Archive for December, 2009
Pollground, a opinion poll site that operated in 2006, grew from our first attempt at a startup. When the site shut down in November 2006, anyone following Pollground must have asked “what went wrong?”
As the founders, we of all people wanted to have an answer. We came up with a laundry list of explanations then, pulling at any which reason. We didn’t dress well enough. We were too slow in programming. But having four years to think about the company, the list of explanations have focused down to a few key critical points.
Before explaining the points, first a little history. The company behind Pollground was conceived almost exactly four years ago, receiving funding on November 6th, 2005. In the months after this date, a whirlwind of activity surrounded the site. In February 2006, we went on a tour of other companies funded by our investor. It was exhilarating and inspired us onwards. In June 2006, development started in earnest, with two people, twelve hours a day.
The big launch date was July 1st. We saw a surge in traffic. We were excited — this was our product, and thousands of users were seeing it and signing in every hour. We returned the user’s volley with endless days of frenzied updating. Over the course of many days though, the number of visitors decreased.
There was disappointment, and then a loss for direction. We patched up all the holes visitors suggested. We added new features. But users were only still dripping in a few every hour. We presented to investors a month later, and followed up on lukewarm leads. One investor wanted us to port our application to a cell phone, which he would then buy. Another investor wanted to use our polling technology to help advertisements.
These leads would have let the company generate enough money to feed us, or even live well at programmer salary levels. But we began a startup for the chance to strike it big. The small probability of taking it public was the driving force, and that was gone. No reason continued to exist for us to work on it. Our time was valuable, and we went back to college.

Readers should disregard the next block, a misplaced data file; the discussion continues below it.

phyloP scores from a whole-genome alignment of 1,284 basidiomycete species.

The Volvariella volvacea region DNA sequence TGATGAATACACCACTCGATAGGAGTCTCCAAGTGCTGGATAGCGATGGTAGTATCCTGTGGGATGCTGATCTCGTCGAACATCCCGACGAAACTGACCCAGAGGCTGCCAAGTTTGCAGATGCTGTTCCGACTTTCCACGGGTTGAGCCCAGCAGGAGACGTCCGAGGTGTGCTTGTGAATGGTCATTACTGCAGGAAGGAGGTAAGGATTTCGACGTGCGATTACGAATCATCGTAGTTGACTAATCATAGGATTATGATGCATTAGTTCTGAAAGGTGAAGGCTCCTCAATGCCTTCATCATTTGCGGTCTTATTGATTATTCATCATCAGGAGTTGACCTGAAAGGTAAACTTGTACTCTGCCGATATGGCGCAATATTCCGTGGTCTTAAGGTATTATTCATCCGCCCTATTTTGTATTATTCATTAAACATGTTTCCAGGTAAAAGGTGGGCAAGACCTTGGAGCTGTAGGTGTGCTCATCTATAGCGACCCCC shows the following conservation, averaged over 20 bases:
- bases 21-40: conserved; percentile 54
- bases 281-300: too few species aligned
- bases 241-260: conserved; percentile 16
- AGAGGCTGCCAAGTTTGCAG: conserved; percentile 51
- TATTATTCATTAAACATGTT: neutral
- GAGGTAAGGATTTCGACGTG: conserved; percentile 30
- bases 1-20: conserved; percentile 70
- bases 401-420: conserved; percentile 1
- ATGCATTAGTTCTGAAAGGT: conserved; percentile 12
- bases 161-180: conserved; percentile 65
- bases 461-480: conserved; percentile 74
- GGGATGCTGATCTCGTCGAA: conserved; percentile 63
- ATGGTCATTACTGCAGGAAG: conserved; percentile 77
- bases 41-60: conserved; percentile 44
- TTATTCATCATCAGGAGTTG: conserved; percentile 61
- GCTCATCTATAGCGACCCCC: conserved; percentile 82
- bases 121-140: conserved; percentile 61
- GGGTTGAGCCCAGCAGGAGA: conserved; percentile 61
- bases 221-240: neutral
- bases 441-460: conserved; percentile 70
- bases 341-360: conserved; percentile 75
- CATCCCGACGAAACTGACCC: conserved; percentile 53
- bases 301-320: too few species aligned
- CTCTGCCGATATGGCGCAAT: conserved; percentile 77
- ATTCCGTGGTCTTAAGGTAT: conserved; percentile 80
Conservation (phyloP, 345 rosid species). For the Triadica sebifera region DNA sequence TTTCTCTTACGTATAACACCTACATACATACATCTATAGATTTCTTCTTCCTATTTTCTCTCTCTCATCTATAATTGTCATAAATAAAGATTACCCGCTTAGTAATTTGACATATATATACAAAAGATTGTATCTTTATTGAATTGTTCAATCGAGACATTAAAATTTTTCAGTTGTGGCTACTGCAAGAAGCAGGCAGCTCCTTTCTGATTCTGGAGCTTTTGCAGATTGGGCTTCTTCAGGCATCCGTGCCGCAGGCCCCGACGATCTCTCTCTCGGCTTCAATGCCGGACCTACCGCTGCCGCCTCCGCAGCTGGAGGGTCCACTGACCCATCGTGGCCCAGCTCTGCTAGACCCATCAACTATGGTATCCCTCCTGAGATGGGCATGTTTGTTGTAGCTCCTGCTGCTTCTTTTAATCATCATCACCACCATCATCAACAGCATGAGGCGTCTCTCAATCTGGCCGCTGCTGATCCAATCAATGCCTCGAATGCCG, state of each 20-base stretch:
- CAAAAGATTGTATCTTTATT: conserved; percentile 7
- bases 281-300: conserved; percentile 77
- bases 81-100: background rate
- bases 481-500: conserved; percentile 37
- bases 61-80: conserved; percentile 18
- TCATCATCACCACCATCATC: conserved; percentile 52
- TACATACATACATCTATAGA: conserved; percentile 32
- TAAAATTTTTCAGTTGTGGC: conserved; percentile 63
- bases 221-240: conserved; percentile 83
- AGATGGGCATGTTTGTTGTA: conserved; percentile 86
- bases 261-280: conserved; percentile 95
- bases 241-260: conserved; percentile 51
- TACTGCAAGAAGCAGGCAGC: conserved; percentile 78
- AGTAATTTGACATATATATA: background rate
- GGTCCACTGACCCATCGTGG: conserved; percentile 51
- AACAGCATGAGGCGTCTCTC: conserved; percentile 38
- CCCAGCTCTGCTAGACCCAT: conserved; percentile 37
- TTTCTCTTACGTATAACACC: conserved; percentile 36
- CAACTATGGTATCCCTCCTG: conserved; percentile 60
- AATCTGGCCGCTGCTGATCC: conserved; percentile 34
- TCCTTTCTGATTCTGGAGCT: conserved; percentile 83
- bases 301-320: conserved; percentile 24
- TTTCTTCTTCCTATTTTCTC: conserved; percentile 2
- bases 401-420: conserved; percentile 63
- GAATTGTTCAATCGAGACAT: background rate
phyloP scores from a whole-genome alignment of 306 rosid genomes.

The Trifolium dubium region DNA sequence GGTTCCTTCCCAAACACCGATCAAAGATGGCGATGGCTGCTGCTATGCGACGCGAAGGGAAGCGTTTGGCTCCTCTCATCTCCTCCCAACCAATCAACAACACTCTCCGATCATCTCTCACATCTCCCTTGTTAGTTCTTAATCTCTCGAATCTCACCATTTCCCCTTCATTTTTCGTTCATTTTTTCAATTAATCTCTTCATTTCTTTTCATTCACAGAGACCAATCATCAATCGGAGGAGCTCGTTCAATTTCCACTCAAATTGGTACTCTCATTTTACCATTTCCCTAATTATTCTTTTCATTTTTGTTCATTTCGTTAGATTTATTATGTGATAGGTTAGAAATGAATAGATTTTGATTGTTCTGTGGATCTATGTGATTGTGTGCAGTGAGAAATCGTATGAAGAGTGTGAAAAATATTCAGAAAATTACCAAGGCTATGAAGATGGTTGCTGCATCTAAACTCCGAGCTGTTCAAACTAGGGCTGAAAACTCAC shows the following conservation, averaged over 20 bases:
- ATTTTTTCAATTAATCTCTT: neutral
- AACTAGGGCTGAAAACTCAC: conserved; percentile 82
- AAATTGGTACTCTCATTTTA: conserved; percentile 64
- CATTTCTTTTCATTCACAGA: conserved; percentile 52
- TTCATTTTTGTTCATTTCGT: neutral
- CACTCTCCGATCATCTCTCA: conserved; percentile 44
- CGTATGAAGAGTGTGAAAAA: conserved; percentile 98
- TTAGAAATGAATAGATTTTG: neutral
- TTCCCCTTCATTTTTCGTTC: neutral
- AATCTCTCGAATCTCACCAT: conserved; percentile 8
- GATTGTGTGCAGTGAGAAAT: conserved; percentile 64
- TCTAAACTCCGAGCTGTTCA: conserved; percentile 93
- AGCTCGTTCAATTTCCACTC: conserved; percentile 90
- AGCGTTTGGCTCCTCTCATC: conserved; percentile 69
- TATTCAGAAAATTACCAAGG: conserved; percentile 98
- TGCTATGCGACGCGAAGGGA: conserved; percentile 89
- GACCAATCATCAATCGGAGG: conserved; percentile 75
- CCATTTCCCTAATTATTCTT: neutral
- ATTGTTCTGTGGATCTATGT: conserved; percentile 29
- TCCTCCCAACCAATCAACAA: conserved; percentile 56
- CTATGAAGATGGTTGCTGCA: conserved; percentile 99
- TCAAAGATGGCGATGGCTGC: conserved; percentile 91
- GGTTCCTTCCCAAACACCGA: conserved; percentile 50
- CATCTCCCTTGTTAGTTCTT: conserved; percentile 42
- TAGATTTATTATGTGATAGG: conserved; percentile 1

That brings us to the top reasons we closed down in retrospect.
Reason 0: The Numbers Game. The median fish egg doesn’t grow into an adult. The median college dropout doesn’t have $58 billion. The median startup shuts down within a year.
At least stastically, closing Pollground was expected and an IPO wasn’t. So, asking why Pollground closed is a little like asking why an arbitrary object, like a rock, fails to sustain self-powered flight. The correct question instead isn’t “what went wrong” as much as “what could have gone much better”, “what are lessons for startups to take away.”
Reason 1: Eyes on the money.
We went into Pollground under the premise that all we had to do was make a site that people enjoyed. A site that had a high number of hits per day. “Make something people want,” said our investor, while handing out grey t-shirts with the same phrase.
We had days of moderately high hits, and our days of low hits. None of this translated to any money. And the reason was simple: we had no plan preconceived. Our implicit plan was to shoot the moon: if we get a million visitors a day, then making some amount of cash should be easy — we can figure it out later. Such was the recipe of the giants: Google, Youtube, Facebook, Twitter.
[… more later]